Neurotrophins are essential for differentiation and survival of neurons during development and modulate neuronal plasticity in the adult nervous system. Nerve growth factor (NGF), the best-characterized member of the family, exerts its actions by signaling mainly through two transmembrane receptors, the tyrosine kinase receptor TrkA and the p75 neurotrophin receptor (p75NTR). Besides promoting survival, NGF can also induce cell death by signaling through p75NTR. p75NTR is re-expressed at high levels by stressed neurons in pathological conditions, including amyotrophic lateral sclerosis (ALS). ALS is the most common adult onset motor neuron disease, characterized by the progressive degeneration of upper and lower motor neurons, leading to paralysis and death one to five years after symptoms onset. We have shown that in an ALS-mouse model, the re-expression of p75NTR by motor neurons coincides with an increase production of NGF by reactive astrocytes. However, the ability of mature NGF to induce cell death has been challenged because high concentrations of the neurotrophin are required to induce cell death in vitro, at least an order of magnitude higher than the required to promote survival. More than ten years ago, pro-neurotrophins were identified as the pro-apoptotic ligands of p75NTR, able to induce cell death at subnanomolar concentrations. Since then, pro- neurotrophins are considered the physiologically relevant pro-apoptotic ligands of p75NTR, and the field has focused on the regulation of pro-neurotrophin processing as the switch regulating the pro-survival/pro-death signaling of neurotrophins. Our proposal challenges this paradigm and adds a new layer of complexity. It shows that the pro-survival/pro-death activity of NGF could also be regulated by post-translational modification of the mature neurotrophin. Our preliminary data indicate that nitration and glycation confer mature NGF the exceptional ability to induce cell death at physiologically relevant concentrations (10,000-fold less compared to that required by native NGF). In addition, it identified RAGE, the receptor for advance glycation end products, as a new partner of p75NTR in the induction of cell death by post-translational modified-mature NGF. The primary goal of this proposal is to identify the mechanism by which post-translational modifications confer upon NGF the ability to signal through p75NTR and RAGE to promote cell death, and to establish its pathophysiological relevance in models of ALS. We will focus on the following specific aims:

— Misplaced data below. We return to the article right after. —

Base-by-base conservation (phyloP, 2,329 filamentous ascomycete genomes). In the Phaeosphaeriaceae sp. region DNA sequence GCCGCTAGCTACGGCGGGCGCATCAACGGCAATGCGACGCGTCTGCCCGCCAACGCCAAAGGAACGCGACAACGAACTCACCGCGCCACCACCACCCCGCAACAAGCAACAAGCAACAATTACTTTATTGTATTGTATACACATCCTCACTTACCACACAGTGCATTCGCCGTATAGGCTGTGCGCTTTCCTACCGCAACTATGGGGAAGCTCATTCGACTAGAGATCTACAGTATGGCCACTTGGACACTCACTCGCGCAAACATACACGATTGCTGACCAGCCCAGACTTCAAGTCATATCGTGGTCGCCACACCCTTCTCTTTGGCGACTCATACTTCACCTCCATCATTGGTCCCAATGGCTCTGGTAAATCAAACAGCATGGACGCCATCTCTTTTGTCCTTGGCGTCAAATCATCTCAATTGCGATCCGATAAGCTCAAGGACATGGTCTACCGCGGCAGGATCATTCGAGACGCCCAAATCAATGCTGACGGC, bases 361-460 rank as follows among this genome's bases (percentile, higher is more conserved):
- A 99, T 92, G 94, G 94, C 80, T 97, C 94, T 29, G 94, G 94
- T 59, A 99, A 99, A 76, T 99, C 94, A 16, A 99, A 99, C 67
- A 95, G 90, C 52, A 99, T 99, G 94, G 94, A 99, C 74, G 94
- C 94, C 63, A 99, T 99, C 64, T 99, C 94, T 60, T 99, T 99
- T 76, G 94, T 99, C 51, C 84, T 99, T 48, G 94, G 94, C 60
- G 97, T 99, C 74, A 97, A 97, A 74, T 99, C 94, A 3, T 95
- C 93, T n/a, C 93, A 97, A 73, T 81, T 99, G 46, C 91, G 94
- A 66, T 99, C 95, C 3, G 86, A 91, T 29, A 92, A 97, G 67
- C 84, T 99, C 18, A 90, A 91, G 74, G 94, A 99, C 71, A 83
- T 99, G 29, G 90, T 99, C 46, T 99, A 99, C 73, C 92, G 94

Aim 1 -To identify the signaling pathways activated by post-translational modified-NGF.
Aim 2 -To elucidate the role of post- translational modified-NGF signaling in ALS cell culture models.
Aim 3 -To evaluate the effect of inhibiting RAGE-p75NTR signaling on the progression of the disease in ALS mouse models. This proposal will contribute to the current understanding of neurotrophin-mediated death signaling and it will provide in vitro evidence for the involvement of RAGE-p75NTR signaling in ALS pathology. Finally, it will provide in vivo proof for the role of RAGE signaling in astrocytes versus motor neurons and its value as a therapeutic target in ALS.
Lou Gehrig's disease or amyotrophic lateral sclerosis (ALS) is characterized by the progressive death of neurons controlling voluntary muscle movement. Nerve growth factor (NGF) is a protein that facilitates neuronal function and survival, but it can also induce neuronal death after undergoing modification in the oxidative environment associated with ALS. This proposal will study the role of oxidative-modified NGF and its receptors in ALS pathology, its mechanism of action and its potential targeting for therapeutic applications.
|Kim, Mi Jin; Vargas, Marcelo R; Harlan, Benjamin A et al. (2018) Nitration and Glycation Turn Mature NGF into a Toxic Factor for Motor Neurons: A Role for p75NTR and RAGE Signaling in ALS. Antioxid Redox Signal 28:1587-1602|
|Pehar, Mariana; Harlan, Benjamin A; Killoy, Kelby M et al. (2017) Role and Therapeutic Potential of Astrocytes in Amyotrophic Lateral Sclerosis. Curr Pharm Des 23:5010-5021|